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From blue economy to herb economy

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In this column last week, I began a discussion on what is referred to as the “Blue Economy”, following the conclusion of a major international conference on the issue held in Nairobi, Kenya. That discussion is a vital one for small island-nations like ours with far more marine territory than land, and I had indicated that it would be continued this week.

However, events in the world are changing ever more rapidly and this week we had the ongoing saga of the United Kingdom and its Brexit mess, a situation which we cannot ignore given the nature of our economic, political and other relations with both Britain and the European Union. We need to follow those developments so as to strategize in order to secure our interests.

But even more gripping was the Parliamentary debate and passage of two pieces of legislation on the establishment of a medicinal cannabis industry in St Vincent and the Grenadines and legal amnesty for persons who have been cultivating marijuana, a still illegal practice here. Given the current relevance of this issue, I have decided to leave the follow-up on the Blue Economy for next week and instead to make a few comments on the ganja debate.

First, I must make reference to a comment in the Editorial of the SEARCHLIGHT of Nov.23 as follows:

“It has been a long time since any proposed piece of legislation has generated as much interest and debate as that currently raging over three pieces of proposed legislation – the Medicinal Cannabis Industry Bill, the Cannabis Cultivation and the permitted Use of Cannabis for Religious Purpose Bill. Not since the debate and discussion over constitutional reform (2005-2009) have we witnessed such wide participation in discussing a bill before parliament. This augurs well for public discourse but it also reveals the extent to which the topic and the marijuana issue in general is rooted in our society.”

Events over the past week have borne out the accuracy of those comments. Not only were our Parliamentarians visibly more engaged than on a lot of other matters before the House but even outside Parliament, we had the spectacle of pickets and counter pickets, in support or opposition, mainly by persons identified with the Rastafarian community. While it is regrettable to note the extent to which this difference of opinion degenerated almost in hostility, the Rastafarian community must be complimented for their active participation and the vocal airing of their views on the subject. It would be good if other interest groups would take such an active part in matters affecting their interests.

It must be said that from the time that this matter was first aired, there was an almost naive approach by many Vincentians on the matter. Sadly, the issue of MONEY seemed to overshadow all else, with the much-vaunted claim of how many billions were there to be earned taking centre stage. This led to the inevitable focus on who was to earn this money, were “traditional” ganja farmers to be squeezed out and all the profit go to “big men”? Side by side with this, in a country where investment and investors have largely been regarded as relating to foreigners, there was the issue of national interests as against foreign ones.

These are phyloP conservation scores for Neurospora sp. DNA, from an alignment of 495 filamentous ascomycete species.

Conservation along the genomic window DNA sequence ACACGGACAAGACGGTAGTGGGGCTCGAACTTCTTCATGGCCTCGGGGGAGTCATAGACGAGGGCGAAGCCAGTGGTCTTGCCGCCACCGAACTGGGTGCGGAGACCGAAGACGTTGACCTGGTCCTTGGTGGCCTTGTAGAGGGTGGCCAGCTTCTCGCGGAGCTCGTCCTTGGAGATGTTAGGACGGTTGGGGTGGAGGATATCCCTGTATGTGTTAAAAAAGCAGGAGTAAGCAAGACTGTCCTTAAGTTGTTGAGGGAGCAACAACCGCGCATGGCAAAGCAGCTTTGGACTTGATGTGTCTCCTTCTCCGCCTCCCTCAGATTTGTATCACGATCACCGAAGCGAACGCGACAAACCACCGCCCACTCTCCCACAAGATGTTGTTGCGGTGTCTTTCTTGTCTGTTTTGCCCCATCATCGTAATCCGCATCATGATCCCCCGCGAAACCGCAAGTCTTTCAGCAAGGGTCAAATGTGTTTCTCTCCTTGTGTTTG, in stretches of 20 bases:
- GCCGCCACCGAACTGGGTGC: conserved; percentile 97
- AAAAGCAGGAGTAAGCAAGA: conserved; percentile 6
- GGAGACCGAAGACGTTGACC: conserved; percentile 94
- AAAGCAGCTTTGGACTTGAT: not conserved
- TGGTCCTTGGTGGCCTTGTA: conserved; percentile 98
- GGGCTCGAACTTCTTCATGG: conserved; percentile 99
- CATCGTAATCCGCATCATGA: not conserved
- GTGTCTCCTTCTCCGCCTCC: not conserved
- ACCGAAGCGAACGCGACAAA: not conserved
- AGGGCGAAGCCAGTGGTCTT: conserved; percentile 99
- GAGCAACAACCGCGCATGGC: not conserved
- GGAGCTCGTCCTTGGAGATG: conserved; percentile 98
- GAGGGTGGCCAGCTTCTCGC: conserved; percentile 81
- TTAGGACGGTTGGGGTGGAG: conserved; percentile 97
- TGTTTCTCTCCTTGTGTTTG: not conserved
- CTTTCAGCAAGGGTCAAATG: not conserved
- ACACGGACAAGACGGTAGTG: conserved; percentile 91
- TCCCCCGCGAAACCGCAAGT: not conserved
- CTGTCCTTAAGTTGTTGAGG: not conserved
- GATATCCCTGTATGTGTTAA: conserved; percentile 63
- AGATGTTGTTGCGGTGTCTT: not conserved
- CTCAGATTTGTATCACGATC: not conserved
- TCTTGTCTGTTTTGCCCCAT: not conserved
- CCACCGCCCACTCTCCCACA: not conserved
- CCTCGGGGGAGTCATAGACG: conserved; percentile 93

Further, many of the most vocal persons appear either to have not read the Bills properly or were distorting for their own purposes. Yet there were, and are genuine concerns which need to be addressed and some of these emerged in the debate. What is regrettable is that although both sides of the House were in support of a medicinal cannabis industry, partisan political interests kept surfacing even before the debate.

The popularity and widespread use of marijuana in our society has tended to box our politicians into a situation that it seems vote-catching to go with the flow. Marijuana farmers are now referred to as “traditional” farmers. So what do we call our thousands of truly traditional farmers who have kept this country alive, fed us and earned foreign exchange to fund our economic development all these years?

Secondly we must not be led into thinking that the establishment of a medicinal cannabis industry will be a simple undertaking, that SVG is guaranteed success in the matter. Like everything else, there is competition, there is the matter of proper organisation, there are international rules and regulation, trade obstacles, we could go on and on. Our experience in bananas recently, sugar and cotton before that must be borne in mind.

Above all, it is necessary to obtain and maintain a national consensus on the matter beginning with Parliament. Many sensitive social and even health issues are involved. We must all be prepared to listen to the views of others, to take them into consideration and to compromise where it is in the national interests.

Finally, my congratulations to Agriculture Minister Saboto Caesar, Dr Jerrol Thompson and the government of SVG the courage and hard work to bring this matter to Parliament. A lot more hard work lies ahead.

Renwick Rose is a community activist and social commentator.

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